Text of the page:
Medical Education has Come a Long Way

By Mikalah • Education • 11 Dec 2012

The all famous Sir William Osler is certainly a character to mention in detail. Dr. Osler was the consummate clinician compassionate, imbued with science, an astute observer of human pathology. He embodied the spirit of the new medicine of the late 19th and early 20th century, as practiced at the Johns Hopkins hospital. Before the establishment of institutions such as Hopkins, physicians frequently had no firm training in science, prescribing treatments that were, at best, placebos, and at worst, life threatening. Hospitals were places where one was sent to die. The scientific movement in medicine took hold after the advent of fields such as microbiology, and the development of modern surgical and anesthetic techniques. The Flexner report of 1911 encouraged and promoted the new medical school, based on the model of Johns Hopkins. Physicians were to be trained as scientists, focused on laboratory methods and dedicated to the discovery of new methods of treatment.

Medicine has come a long way since 1911. We are now well ensconced in the era of the clinical trial, evidence based medicine, and the information revolution. Medical students are still trained by the methods of Flexner; encouraged to be laboratory scientists. What is needed is a new paradigm, however, one that takes into account the new clinical methods of investigation, and one that understands the importance of health policy and economics in the management of patients.

Students need to get a firmer base in information science, statistics, and management of health care systems before applying to jobs from listing sites including Leap Doctor. They need to be trained as physicians who can lead, who can be effective managers, and who can advocate for the greater public good through formulating sound policy strategies.

Health policy now seems to be in the exclusive domain of the non-medical, and non-scientifically trained bureaucrats. There seems to be a disconnect between the policy makers and the clinical practitioners. This disconnect needs to be addressed systematically, starting with medical education.

There is a science to management and business, and there is a great need to transmit this science to the students. No matter how dedicated and gifted physicians may be, their patients will not be served well if they cannot manage their clinics, and they cannot articulate a vision of care that their patients need.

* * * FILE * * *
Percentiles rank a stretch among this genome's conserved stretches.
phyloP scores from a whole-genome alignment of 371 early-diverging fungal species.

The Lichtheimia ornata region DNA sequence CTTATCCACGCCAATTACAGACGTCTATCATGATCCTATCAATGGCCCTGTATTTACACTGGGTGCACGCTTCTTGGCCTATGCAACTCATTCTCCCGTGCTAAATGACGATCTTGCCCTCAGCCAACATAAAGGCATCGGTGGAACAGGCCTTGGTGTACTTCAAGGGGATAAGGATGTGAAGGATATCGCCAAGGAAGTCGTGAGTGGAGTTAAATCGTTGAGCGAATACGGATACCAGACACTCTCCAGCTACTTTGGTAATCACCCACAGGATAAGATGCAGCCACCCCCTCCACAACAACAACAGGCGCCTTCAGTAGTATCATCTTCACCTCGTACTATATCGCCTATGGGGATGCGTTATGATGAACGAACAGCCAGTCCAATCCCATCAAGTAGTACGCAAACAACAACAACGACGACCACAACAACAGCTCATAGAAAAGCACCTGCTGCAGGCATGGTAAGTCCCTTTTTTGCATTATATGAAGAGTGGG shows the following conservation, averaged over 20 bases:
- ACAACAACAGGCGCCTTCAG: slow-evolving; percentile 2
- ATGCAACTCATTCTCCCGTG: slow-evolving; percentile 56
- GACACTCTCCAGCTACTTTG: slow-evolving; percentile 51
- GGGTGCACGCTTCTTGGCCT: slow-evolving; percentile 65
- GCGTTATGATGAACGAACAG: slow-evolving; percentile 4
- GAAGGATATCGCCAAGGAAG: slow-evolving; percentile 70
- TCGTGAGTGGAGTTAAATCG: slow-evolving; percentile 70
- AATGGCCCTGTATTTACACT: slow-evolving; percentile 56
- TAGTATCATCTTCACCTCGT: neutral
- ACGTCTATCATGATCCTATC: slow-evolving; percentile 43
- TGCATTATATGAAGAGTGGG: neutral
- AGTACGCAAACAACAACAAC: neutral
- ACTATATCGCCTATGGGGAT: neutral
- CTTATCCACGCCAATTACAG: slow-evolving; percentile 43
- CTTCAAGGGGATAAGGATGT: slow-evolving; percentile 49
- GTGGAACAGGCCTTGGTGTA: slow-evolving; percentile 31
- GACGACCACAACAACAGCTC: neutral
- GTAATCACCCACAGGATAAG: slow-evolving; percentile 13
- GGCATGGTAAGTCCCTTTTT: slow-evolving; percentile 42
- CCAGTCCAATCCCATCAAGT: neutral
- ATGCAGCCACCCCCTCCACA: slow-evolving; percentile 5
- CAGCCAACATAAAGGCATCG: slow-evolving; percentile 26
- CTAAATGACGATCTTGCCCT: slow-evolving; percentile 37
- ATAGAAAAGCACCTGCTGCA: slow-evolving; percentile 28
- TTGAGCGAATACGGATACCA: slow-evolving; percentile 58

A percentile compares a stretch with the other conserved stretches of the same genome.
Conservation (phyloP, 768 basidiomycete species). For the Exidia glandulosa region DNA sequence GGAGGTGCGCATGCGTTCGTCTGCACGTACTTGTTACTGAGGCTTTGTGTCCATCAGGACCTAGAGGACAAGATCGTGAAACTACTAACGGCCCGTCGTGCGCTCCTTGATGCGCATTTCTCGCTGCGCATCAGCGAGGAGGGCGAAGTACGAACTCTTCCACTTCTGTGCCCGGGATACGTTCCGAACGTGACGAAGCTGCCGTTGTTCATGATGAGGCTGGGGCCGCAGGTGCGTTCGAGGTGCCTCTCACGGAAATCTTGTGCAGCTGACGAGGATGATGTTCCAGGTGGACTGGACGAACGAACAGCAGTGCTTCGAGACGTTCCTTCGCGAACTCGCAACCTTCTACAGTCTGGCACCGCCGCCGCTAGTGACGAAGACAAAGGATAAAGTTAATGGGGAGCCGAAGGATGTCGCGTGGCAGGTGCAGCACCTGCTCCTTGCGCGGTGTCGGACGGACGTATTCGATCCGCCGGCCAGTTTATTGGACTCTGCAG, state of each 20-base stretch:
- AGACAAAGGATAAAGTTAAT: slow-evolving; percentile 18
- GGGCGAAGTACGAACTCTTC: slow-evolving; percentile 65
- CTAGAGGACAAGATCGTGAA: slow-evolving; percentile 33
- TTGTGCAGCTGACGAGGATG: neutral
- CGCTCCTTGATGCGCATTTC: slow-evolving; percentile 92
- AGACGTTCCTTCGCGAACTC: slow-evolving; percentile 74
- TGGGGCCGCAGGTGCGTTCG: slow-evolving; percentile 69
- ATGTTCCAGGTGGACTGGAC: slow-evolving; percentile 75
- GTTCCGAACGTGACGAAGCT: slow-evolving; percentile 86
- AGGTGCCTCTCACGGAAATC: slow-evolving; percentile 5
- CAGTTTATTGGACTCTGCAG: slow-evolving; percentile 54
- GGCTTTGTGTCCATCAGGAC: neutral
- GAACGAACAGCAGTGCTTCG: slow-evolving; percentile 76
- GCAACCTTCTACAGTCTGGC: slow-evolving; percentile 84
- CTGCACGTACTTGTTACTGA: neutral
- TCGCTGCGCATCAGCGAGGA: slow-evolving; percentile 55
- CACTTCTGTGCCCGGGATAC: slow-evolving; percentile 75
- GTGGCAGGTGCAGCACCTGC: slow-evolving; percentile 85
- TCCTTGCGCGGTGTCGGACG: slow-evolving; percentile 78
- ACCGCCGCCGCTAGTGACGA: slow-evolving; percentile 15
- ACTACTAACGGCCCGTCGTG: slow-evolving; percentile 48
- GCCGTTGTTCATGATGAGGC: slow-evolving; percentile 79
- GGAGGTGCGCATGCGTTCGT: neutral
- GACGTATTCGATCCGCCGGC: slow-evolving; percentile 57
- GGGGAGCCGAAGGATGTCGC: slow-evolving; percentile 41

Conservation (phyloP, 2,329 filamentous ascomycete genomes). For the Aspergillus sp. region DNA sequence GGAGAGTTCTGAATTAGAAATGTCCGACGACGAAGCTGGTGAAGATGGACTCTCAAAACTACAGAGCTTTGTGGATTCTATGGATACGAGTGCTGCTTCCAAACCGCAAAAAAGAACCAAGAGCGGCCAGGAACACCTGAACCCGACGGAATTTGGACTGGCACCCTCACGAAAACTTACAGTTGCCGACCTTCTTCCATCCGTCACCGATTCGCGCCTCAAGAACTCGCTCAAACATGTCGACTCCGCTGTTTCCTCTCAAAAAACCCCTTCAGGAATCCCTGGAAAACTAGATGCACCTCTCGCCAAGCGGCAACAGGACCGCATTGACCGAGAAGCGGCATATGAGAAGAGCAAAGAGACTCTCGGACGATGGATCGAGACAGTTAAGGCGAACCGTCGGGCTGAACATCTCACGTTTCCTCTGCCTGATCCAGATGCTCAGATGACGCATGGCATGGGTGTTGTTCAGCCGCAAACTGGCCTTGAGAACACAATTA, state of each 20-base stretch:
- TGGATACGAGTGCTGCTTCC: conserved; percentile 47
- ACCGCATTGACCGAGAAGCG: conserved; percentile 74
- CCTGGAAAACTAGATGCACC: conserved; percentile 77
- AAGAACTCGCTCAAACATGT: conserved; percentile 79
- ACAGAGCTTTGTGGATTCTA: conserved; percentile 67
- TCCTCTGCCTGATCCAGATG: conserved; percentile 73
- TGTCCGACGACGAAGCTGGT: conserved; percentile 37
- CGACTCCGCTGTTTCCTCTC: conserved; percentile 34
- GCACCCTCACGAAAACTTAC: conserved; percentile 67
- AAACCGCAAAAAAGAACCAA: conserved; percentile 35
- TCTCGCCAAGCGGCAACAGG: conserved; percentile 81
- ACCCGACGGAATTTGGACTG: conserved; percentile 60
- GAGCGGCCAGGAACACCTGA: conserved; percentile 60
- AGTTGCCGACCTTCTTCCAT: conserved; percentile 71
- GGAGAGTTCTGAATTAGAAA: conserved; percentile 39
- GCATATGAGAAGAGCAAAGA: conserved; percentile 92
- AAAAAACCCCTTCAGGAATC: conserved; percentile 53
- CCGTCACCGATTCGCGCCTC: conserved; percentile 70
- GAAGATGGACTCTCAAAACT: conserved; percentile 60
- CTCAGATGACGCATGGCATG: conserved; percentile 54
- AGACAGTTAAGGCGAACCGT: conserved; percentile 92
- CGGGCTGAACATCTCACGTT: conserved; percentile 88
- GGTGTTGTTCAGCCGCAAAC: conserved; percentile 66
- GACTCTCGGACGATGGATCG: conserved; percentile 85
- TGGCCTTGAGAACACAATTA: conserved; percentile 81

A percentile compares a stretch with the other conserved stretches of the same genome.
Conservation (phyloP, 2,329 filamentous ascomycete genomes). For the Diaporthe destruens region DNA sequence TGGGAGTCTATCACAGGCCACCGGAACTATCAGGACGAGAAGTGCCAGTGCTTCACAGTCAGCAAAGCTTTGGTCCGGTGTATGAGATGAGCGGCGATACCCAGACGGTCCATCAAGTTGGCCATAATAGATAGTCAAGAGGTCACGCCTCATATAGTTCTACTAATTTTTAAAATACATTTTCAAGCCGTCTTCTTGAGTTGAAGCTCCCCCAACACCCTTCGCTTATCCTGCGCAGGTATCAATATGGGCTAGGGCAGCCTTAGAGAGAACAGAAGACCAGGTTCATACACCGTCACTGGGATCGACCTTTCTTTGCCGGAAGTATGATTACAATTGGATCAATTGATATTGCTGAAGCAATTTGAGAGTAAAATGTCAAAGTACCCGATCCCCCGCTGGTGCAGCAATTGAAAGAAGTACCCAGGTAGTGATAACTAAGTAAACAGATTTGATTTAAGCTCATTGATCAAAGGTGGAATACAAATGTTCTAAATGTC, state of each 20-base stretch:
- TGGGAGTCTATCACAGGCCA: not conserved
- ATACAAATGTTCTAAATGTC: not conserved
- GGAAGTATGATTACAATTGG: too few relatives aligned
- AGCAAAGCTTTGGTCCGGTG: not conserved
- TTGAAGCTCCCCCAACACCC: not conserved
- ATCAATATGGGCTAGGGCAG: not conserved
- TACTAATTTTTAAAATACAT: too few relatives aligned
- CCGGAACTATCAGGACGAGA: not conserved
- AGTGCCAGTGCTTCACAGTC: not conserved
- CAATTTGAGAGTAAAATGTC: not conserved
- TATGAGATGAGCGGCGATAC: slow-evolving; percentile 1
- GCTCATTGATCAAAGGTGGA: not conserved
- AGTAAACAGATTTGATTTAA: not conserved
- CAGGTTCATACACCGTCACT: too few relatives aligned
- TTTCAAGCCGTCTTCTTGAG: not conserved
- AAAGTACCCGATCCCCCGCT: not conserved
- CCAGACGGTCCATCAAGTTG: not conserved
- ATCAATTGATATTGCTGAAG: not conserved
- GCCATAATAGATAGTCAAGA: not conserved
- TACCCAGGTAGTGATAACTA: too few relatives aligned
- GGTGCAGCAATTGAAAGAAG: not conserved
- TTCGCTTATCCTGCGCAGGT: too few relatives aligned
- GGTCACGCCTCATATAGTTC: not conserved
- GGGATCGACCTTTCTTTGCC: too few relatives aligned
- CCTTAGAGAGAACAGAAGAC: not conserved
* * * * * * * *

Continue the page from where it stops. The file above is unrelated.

I have seen a keen interest on the part of students to learn policy and medical economics. They are, of course, an idealistic bunch, and they come to this eagerness as a means to make things better. We in the medical community need to address this need. They need to know what the point of medical insurance is. What the logic behind the Medicare and Medicare programs is. How patients behave according to different clinical situations, and how the public health can be better served through good policy.

I came across a Business of Medicine colleague of mine this morning at a chance meeting at a local coffee shop. He is a military physician who is attempting to incorporate a business program to his residents. This is a wonderful idea. They will be called upon, after all, to manage large clinical and hospital systems. It behooves them, then, to know just how to manage these systems. Just as anecdotes don’t serve the patient well in the individual clinical setting, they don’t serve the patients well in the larger institutional setting.

Let’s wrest health policy from the bureaucrats and infuse the medical systems with fresh ideas from physicians. Let’s train the next generation of physicians to be leaders in all aspects of health care. They have to do a better job than the folks currently in control.

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